Monday, February 10, 2014

Differentiation with Stations

“A powerful activity is one in which students make or do something using essential knowledge and essential skills in order to arrive at or explore an essential understanding.” - Carol Tomlinson

What are Stations?

Stations are different places in the classroom where learners work on tasks simultaneously, and whose activities are linked by the same standard. Typically all learners complete all stations.  Each station may offer choice and provide for differentiation based on learner interest or need.

Let’s look at how some of our CISD educators have used stations in their classrooms. Our first guest blogpost is from our Cottonwood Creek Kinder Team (Stacey Harris, Torrington Garrison, Kate Gill and Danielle Mavro).

The CCE Kindergarten team uses stations at multiple times during the day. During literacy, they use a station type formula where learners visit a different table of activities every 20-30 minutes with a minilesson between each rotation.  Each group, which has between 4-6 learners, is able to visit all 4 station activity tables daily. This allows the educator to assist individuals or work with one particular station table for more targeted work.  While learners do visit all stations, choice is given within the stations as to how a learner could complete his or her work.  For example, at the penguin research table, a learner might choose to research using PebbleGo, read a book, or use an app to explore more about the animal before creating a thinking map to show their understanding. During Math, learners also work in stations, rotating through 1 station a day with stations changing each week.

Having learners work in stations means that the educator is able to differentiate more and work with each learner toward individual learning goals. Because the Kinder team sets up their station activities the afternoon before, it allows them to focus on facilitating and working with kids during the time they have them.  It also makes it easier to integrate new technology and skills.  Working with a small group to create a screencast in ShowMe or a digital story in ScribblePress can be much easier than introducing with the whole group.  
The learners love it because it gives them freedom to work more independently, while also providing the structure and routine they need.  They can mix and mingle in the room but still be held accountable by uploading project photos and video into their digital portfolios built in the DIY app.

Advice to other educators trying stations: start small and build up to the routine you want to see.  It sometimes looks like chaos from the outside, but it is organized chaos that works.

Take a look at these cute learners in action:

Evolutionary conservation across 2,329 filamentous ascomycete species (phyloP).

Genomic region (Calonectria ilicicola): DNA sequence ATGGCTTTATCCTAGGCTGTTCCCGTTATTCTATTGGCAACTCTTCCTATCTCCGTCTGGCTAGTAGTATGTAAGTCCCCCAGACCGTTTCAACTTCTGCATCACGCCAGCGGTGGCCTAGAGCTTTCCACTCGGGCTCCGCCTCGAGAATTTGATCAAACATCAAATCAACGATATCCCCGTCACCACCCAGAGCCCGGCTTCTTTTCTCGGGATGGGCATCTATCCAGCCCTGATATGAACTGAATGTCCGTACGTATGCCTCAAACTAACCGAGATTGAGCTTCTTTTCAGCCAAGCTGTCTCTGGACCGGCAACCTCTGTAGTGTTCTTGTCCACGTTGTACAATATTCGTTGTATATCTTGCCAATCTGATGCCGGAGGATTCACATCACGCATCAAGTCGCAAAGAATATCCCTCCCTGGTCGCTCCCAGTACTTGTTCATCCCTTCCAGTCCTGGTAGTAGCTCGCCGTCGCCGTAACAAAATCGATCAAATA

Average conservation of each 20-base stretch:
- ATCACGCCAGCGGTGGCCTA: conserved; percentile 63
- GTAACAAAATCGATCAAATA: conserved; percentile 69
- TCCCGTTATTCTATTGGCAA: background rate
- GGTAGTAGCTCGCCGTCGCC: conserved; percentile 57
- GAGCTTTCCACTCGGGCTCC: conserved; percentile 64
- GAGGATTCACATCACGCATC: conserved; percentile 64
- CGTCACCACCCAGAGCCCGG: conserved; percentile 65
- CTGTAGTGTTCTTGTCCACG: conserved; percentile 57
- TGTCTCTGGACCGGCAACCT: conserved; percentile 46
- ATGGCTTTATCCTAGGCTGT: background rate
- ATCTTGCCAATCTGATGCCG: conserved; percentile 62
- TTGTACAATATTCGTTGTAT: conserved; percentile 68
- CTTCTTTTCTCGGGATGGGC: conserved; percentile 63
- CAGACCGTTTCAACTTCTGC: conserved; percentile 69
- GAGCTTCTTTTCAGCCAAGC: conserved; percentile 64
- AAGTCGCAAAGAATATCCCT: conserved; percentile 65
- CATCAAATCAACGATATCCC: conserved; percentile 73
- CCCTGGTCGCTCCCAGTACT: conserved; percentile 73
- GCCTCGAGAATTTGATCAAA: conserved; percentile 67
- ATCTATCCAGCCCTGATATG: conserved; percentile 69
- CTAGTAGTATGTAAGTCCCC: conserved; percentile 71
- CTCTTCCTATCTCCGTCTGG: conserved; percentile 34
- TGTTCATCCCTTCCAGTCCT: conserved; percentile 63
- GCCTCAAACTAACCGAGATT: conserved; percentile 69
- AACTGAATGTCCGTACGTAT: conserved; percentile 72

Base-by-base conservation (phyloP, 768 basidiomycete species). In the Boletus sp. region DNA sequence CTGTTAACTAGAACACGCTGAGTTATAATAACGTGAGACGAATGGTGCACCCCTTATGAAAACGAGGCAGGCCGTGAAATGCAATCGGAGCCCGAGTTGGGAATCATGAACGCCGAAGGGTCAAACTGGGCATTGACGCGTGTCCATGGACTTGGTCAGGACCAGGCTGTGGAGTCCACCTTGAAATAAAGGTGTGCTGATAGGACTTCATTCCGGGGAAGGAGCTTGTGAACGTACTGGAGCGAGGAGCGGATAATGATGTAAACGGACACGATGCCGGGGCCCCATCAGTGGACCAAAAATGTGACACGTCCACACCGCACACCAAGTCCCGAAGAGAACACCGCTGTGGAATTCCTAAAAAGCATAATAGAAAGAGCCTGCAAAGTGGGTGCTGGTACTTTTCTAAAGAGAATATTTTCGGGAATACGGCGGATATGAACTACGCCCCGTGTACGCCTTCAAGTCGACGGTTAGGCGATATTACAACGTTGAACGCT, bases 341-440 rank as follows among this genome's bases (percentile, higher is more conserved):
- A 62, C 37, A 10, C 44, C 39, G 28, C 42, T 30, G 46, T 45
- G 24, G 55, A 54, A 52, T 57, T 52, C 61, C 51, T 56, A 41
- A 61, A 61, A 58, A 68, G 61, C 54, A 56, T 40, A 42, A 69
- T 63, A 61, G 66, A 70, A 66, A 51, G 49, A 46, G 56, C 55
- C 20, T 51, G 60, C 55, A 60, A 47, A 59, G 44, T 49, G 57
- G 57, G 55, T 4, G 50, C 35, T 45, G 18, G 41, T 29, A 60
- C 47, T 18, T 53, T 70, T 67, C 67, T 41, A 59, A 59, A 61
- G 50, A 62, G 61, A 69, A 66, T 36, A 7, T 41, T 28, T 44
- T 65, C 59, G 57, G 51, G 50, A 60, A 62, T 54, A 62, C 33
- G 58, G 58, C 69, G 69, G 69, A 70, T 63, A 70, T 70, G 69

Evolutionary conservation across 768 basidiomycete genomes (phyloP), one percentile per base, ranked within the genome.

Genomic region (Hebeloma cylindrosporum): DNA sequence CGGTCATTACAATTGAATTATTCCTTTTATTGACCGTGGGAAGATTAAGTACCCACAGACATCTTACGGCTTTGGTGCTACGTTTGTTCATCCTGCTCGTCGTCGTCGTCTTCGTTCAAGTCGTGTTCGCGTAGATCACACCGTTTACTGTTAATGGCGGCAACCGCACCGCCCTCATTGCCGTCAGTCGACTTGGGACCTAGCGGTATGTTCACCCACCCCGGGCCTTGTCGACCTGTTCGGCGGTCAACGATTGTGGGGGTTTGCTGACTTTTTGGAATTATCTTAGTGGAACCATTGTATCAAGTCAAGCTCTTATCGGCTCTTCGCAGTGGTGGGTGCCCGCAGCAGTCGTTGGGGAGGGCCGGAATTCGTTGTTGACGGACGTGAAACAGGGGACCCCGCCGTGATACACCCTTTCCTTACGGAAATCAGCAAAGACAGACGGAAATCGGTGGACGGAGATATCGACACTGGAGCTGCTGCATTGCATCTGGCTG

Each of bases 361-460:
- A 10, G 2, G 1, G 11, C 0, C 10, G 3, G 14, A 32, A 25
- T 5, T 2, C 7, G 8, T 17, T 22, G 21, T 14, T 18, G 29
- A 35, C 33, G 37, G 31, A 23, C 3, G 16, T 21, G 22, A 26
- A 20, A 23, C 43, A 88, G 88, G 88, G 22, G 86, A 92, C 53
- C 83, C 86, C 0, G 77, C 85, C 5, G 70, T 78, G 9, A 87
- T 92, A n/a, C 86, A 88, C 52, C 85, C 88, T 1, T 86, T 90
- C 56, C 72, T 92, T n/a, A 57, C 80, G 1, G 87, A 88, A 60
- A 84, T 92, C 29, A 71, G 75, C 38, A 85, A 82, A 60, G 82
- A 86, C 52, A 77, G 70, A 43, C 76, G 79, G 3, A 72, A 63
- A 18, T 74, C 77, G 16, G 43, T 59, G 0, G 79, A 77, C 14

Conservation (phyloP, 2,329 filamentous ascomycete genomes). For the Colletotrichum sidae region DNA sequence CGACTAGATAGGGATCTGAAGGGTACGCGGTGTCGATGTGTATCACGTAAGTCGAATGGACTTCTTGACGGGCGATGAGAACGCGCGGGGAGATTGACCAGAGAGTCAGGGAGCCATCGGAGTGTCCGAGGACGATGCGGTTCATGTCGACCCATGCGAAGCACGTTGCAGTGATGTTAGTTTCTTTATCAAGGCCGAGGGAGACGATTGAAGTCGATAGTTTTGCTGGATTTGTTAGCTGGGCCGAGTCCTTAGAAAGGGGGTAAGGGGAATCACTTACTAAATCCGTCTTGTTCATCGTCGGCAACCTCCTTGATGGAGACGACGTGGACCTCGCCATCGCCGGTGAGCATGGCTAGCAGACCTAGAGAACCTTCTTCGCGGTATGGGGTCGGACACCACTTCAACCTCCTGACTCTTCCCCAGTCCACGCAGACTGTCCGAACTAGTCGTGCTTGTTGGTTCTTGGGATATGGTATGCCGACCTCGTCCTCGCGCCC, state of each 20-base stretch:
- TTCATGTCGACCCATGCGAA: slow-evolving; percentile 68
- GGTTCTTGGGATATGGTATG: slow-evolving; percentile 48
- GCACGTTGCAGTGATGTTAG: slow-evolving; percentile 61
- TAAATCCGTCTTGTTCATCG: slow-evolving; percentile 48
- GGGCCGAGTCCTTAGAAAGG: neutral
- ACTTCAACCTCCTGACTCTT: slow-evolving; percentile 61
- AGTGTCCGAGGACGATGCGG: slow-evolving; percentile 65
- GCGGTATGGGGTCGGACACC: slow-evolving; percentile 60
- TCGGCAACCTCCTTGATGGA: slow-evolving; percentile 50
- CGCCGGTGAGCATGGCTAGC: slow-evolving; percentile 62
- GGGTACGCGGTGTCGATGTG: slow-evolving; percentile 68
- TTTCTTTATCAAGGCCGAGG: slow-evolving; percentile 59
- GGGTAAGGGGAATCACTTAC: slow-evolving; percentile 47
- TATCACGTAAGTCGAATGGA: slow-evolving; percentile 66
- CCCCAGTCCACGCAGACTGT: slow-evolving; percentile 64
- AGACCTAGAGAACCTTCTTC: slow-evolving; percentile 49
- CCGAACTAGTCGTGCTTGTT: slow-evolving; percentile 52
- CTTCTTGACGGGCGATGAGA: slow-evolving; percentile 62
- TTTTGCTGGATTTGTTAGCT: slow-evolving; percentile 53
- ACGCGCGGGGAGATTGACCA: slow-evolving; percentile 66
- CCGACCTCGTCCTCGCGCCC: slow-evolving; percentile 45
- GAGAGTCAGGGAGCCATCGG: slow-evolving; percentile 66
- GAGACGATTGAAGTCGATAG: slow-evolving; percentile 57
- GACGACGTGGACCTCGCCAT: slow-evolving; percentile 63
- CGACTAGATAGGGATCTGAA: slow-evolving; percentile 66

Our second guest blogger is Beth Marlow from Coppell Middle School West.

In both Algebra and Math 8, I offer activities in small group stations that challenge the learners at their readiness level and helps them to advance to the next level.  The learners have options on which stations to work as long as they meet the required number of points.  Each learner has a number of points they need to accomplish by the end of the stations. By providing different activities the learner has a choice on how they choose to demonstrate their knowledge and understanding.

Here is an example of a station record sheet I used for teaching scientific notation.

The stations use a variety of strategies.  I do try to provide activities that can appeal to all the different type of learners we have in our classrooms. Most of the activities provide immediate feedback or I check often for the learners understanding.  Some activities are online or interactive with the smart board; such as, gizmo, battleship, rags to riches, and socratives.  Some activities are hands-on activities with dice, cards, spinners, and “Here is.Where is.” Other activities are application problems that allow the learner to delve deeper into the concepts being covered, Dan Meyer act 3 or Would You Rather?

Dan Meyer act 3 (  provides real life examples of where different math concepts are found in the “real world.”  Act one introduces a conflict or task.  Act two gives resources the learner might need to help answer the task. Act three answers the task or sets up the extension. For example, in act one a video shows a person eating sugar packets and then shows a person drinking a soda.  The question posed is how many sugar packets are in a can of soda.  Act two gives the resource of the amount of grams of sugar in a sugar packet and the nutrition facts about a can of soda.  Act three shows how to work out the situation.

Would You Rather ( asks a mathematical situation and the learner chooses which direction they would choose and justify their answer mathematically.  For example, would you rather run around the outside of a circle with a circumference of 20m or around a rectangle that has the side lengths of 20m and 40m.   

How could you implement stations in your design experiences for your learners? Is there one thing that really stands out from the two examples that you could implement in your classroom? If you’re already using stations, tell us about your experiences!

Are you wanting to see some examples of scaffolding activities? Visit our website full of examples.

1 comment:

  1. Tami, thank you for posting the link to scaffolding activities. I like that I can find examples from all different grade levels and schools in one place. I hope that we keep this up, so that we have a bunch of ideas to choose from!!